Sunday, December 26, 2004

History will not be kind

To Bush.

But also not to the amazing number of morons that voted for this guy when it was self-evident by November 2004 that he deserved termination over any number of his policies particularly Iraq. Let me tell you, trapped as I am in Arizona how hard it is not to look at my parents across the table and ask them...


Not very Christmakkakwanza-ie though is it?

Yesterday the Washington Post had something that summed it up:

The U.S. military invaded Iraq without a formal plan for occupying and stabilizing the country and this high-level failure continues to undercut what has been a "mediocre" Army effort there, an Army historian and strategist has concluded.

"There was no Phase IV plan" for occupying Iraq after the combat phase, writes Maj. Isaiah Wilson III, who served as an official historian of the campaign and later as a war planner in Iraq. While a variety of government offices had considered the possible situations that would follow a U.S. victory, Wilson writes, no one produced an actual document laying out a strategy to consolidate the victory after major combat operations ended.

THAT is goddamned unforgivable!!! Frankly, in my opinion if it is possible to impeach someone for incompetence, let the hearings begin.

But we've known this for goddamned months, it was not quite a year ago that James Fallow's "Blind into Baghdad" came out describing the complete lack of post-war planning. Now we find out there was NO post-war plan from a military insider, and chief historian of the operation? How the hell can we allow them to get away with this?

It was only in November 2003, seven months after the fall of Baghdad, that U.S. occupation authorities produced a formal "Phase IV" plan for stability operations, Wilson reports. Phase I covers preparation for combat, followed by initial operations, Phase II, and combat, Phase III. Post-combat operations are called Phase IV.

Many in the Army have blamed Defense Secretary Donald H. Rumsfeld and other top Pentagon civilians for the unexpectedly difficult occupation of Iraq, but Wilson reserves his toughest criticism for Army commanders who, he concludes, failed to grasp the strategic situation in Iraq and so not did not plan properly for victory. He concludes that those who planned the war suffered from "stunted learning and a reluctance to adapt."


"Reluctance in even defining the situation . . . is perhaps the most telling indicator of a collective cognitive dissidence on part of the U.S. Army to recognize a war of rebellion, a people's war, even when they were fighting it," he comments.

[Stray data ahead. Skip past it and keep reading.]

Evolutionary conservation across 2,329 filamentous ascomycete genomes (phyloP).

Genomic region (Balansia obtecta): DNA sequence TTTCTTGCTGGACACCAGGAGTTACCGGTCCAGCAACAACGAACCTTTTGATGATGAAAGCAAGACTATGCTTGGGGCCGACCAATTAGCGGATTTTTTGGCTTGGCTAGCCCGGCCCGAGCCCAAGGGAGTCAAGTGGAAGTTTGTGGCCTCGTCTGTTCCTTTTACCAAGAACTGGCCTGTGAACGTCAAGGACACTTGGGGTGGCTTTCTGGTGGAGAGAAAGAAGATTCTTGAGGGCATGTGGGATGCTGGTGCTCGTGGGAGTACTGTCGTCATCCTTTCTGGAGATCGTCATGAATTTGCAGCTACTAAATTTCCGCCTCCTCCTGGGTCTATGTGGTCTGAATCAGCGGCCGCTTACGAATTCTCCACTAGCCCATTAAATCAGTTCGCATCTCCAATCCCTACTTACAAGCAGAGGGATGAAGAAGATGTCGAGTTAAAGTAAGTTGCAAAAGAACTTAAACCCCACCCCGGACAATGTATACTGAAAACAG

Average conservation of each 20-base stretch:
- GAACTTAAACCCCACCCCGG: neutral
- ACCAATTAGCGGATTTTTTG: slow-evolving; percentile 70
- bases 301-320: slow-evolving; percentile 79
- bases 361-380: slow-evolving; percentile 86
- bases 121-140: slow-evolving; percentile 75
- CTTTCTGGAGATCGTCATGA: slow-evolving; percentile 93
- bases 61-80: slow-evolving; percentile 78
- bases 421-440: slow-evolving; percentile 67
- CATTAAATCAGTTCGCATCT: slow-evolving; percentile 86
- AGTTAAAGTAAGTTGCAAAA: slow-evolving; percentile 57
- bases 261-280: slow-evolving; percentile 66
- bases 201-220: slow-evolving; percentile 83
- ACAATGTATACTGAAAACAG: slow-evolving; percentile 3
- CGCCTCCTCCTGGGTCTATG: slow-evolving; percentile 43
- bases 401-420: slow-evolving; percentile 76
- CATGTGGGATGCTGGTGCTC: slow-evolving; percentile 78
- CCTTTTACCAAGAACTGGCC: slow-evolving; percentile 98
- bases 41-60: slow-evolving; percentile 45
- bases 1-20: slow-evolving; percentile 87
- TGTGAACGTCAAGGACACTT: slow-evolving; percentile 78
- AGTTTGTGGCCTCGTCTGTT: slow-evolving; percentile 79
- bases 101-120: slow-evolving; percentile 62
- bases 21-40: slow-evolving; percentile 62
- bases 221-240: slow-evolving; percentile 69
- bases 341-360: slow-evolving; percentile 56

Because of this failure, Wilson concludes, the U.S. military remains "perhaps in peril of losing the 'war,' even after supposedly winning it."

Overall, he grades the U.S. military performance in Iraq as "mediocre."

Wilson's essay amounts to an indictment of the education and performance of senior U.S. officials involved in the war. "U.S. war planners, practitioners and the civilian leadership conceived of the war far too narrowly" and tended to think of operations after the invasion "as someone else's mission," he says. In fact, Wilson says, those later operations were critical because they were needed to win the war rather than just decapitate Saddam Hussein's government.

But, but, the FoxNews Zoo Crew & Rummy say we are ignoring all the good stuff we are doing!


In his analysis of U.S. military operations in 2003 in northern Iraq, Wilson also touches on another continuing criticism of the Bush administration's handling of Iraq -- the number of troops there. "The scarcity of available 'combat power' . . . greatly complicated the situation," he states.

Wilson contends that a lack of sufficient troops was a consequence of the earlier, larger problem of failing to understand that prevailing in Iraq involved more than just removing Hussein. "This overly simplistic conception of the 'war' led to a cascading undercutting of the war effort: too few troops, too little coordination with civilian and governmental/non-governmental agencies . . . and too little allotted time to achieve 'success,' " he writes.

Gee, an Administration that has as its highlight, a staged landing and a stuffed flightsuit proclaiming "Mission Accomplished" being simplistic. Who'd have thunk that except virtually every Democrat not named Zell?

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